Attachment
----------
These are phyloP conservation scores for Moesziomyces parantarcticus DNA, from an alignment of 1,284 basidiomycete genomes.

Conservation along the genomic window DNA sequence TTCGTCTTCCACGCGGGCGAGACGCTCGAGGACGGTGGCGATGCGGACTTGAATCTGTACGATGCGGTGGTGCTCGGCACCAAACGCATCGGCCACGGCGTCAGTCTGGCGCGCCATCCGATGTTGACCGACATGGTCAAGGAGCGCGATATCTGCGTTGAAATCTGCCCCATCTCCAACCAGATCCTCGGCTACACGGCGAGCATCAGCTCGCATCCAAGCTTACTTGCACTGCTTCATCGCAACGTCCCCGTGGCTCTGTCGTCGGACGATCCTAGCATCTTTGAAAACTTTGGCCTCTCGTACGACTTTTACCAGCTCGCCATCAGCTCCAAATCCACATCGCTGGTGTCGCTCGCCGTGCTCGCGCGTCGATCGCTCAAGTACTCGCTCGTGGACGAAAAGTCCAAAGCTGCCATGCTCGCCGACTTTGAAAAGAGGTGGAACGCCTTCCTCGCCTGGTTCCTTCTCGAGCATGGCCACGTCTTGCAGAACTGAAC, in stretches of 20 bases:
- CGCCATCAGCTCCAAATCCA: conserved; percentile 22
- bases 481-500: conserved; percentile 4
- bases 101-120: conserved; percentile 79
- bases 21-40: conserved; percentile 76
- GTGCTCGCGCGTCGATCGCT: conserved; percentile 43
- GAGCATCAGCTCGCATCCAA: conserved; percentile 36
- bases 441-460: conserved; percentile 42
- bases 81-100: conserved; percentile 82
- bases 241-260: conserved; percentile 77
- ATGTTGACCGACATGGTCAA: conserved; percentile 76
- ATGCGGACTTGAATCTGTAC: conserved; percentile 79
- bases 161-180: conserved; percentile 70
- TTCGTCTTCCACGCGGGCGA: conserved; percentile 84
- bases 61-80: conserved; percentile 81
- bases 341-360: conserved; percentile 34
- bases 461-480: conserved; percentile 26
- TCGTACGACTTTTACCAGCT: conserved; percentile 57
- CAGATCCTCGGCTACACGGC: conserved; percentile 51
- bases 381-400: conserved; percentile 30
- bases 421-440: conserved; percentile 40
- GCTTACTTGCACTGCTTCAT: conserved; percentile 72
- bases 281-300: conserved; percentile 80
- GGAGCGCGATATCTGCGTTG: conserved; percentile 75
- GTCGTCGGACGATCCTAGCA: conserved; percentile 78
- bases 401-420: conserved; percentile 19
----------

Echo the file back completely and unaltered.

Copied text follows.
These are phyloP conservation scores for Moesziomyces parantarcticus DNA, from an alignment of 1,284 basidiomycete genomes.

Conservation along the genomic window DNA sequence TTCGTCTTCCACGCGGGCGAGACGCTCGAGGACGGTGGCGATGCGGACTTGAATCTGTACGATGCGGTGGTGCTCGGCACCAAACGCATCGGCCACGGCGTCAGTCTGGCGCGCCATCCGATGTTGACCGACATGGTCAAGGAGCGCGATATCTGCGTTGAAATCTGCCCCATCTCCAACCAGATCCTCGGCTACACGGCGAGCATCAGCTCGCATCCAAGCTTACTTGCACTGCTTCATCGCAACGTCCCCGTGGCTCTGTCGTCGGACGATCCTAGCATCTTTGAAAACTTTGGCCTCTCGTACGACTTTTACCAGCTCGCCATCAGCTCCAAATCCACATCGCTGGTGTCGCTCGCCGTGCTCGCGCGTCGATCGCTCAAGTACTCGCTCGTGGACGAAAAGTCCAAAGCTGCCATGCTCGCCGACTTTGAAAAGAGGTGGAACGCCTTCCTCGCCTGGTTCCTTCTCGAGCATGGCCACGTCTTGCAGAACTGAAC, in stretches of 20 bases:
- CGCCATCAGCTCCAAATCCA: conserved; percentile 22
- bases 481-500: conserved; percentile 4
- bases 101-120: conserved; percentile 79
- bases 21-40: conserved; percentile 76
- GTGCTCGCGCGTCGATCGCT: conserved; percentile 43
- GAGCATCAGCTCGCATCCAA: conserved; percentile 36
- bases 441-460: conserved; percentile 42
- bases 81-100: conserved; percentile 82
- bases 241-260: conserved; percentile 77
- ATGTTGACCGACATGGTCAA: conserved; percentile 76
- ATGCGGACTTGAATCTGTAC: conserved; percentile 79
- bases 161-180: conserved; percentile 70
- TTCGTCTTCCACGCGGGCGA: conserved; percentile 84
- bases 61-80: conserved; percentile 81
- bases 341-360: conserved; percentile 34
- bases 461-480: conserved; percentile 26
- TCGTACGACTTTTACCAGCT: conserved; percentile 57
- CAGATCCTCGGCTACACGGC: conserved; percentile 51
- bases 381-400: conserved; percentile 30
- bases 421-440: conserved; percentile 40
- GCTTACTTGCACTGCTTCAT: conserved; percentile 72
- bases 281-300: conserved; percentile 80
- GGAGCGCGATATCTGCGTTG: conserved; percentile 75
- GTCGTCGGACGATCCTAGCA: conserved; percentile 78
- bases 401-420: conserved; percentile 19